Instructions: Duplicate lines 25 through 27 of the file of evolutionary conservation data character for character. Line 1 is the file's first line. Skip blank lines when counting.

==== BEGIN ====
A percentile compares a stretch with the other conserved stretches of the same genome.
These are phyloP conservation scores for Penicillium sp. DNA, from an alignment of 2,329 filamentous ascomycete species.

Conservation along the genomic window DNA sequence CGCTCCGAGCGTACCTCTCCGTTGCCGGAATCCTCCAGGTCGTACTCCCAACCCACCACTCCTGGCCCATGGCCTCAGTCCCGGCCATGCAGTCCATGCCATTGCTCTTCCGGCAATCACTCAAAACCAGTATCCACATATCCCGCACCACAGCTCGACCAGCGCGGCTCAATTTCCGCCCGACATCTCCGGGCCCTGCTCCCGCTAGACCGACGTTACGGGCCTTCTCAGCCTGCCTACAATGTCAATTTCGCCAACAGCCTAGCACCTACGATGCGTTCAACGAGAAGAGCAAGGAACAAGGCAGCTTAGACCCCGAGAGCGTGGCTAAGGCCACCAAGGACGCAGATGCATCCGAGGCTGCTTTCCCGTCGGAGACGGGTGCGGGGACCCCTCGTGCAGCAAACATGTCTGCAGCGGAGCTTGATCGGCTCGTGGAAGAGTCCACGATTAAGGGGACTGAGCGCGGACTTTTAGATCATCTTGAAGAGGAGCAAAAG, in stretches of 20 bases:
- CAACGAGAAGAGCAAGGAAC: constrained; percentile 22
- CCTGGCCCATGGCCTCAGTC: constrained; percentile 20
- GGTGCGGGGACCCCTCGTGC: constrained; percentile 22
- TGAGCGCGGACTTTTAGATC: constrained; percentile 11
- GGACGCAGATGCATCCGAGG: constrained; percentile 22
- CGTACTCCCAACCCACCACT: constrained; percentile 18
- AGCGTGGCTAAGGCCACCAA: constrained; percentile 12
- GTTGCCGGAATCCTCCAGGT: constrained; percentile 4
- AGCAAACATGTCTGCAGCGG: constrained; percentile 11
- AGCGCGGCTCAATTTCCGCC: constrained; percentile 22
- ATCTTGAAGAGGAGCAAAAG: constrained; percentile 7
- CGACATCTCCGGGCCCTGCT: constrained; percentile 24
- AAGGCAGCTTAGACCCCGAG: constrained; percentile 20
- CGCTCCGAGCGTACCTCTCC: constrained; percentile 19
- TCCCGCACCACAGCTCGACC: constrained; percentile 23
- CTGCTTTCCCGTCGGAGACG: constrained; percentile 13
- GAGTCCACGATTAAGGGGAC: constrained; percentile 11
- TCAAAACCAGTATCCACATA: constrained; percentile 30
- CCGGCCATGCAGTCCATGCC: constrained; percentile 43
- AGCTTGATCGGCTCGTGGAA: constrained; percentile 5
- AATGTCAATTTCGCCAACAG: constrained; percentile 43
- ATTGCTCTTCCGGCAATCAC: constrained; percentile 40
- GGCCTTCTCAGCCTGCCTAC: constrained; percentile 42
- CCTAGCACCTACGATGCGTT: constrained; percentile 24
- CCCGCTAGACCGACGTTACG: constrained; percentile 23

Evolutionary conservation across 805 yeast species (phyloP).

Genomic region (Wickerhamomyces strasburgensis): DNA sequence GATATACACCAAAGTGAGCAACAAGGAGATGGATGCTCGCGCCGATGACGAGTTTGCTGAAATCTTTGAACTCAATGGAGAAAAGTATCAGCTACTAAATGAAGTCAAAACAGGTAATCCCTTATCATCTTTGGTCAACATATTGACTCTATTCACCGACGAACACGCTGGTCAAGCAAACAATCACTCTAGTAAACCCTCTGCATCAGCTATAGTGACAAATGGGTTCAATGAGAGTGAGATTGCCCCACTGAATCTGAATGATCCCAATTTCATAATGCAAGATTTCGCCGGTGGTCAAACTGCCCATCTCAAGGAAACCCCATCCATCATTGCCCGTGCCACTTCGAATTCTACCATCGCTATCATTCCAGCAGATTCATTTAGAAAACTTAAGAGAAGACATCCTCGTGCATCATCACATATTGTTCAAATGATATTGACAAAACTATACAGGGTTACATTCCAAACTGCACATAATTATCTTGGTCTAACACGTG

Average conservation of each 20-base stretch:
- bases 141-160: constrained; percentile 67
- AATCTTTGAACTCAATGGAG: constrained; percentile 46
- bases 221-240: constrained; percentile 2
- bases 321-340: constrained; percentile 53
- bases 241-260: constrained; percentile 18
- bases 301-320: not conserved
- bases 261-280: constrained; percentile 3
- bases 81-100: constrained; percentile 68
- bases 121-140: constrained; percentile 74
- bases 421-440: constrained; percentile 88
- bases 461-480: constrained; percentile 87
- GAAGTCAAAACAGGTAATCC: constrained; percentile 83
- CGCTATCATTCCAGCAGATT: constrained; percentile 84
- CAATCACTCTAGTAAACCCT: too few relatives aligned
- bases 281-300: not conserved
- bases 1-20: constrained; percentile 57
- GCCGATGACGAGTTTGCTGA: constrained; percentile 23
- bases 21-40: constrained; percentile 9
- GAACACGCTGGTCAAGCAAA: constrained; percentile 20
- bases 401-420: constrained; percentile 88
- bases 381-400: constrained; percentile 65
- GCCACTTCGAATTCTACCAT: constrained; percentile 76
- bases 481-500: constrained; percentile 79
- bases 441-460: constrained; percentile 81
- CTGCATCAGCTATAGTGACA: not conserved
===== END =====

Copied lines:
- ATTGCTCTTCCGGCAATCAC: constrained; percentile 40
- GGCCTTCTCAGCCTGCCTAC: constrained; percentile 42
- CCTAGCACCTACGATGCGTT: constrained; percentile 24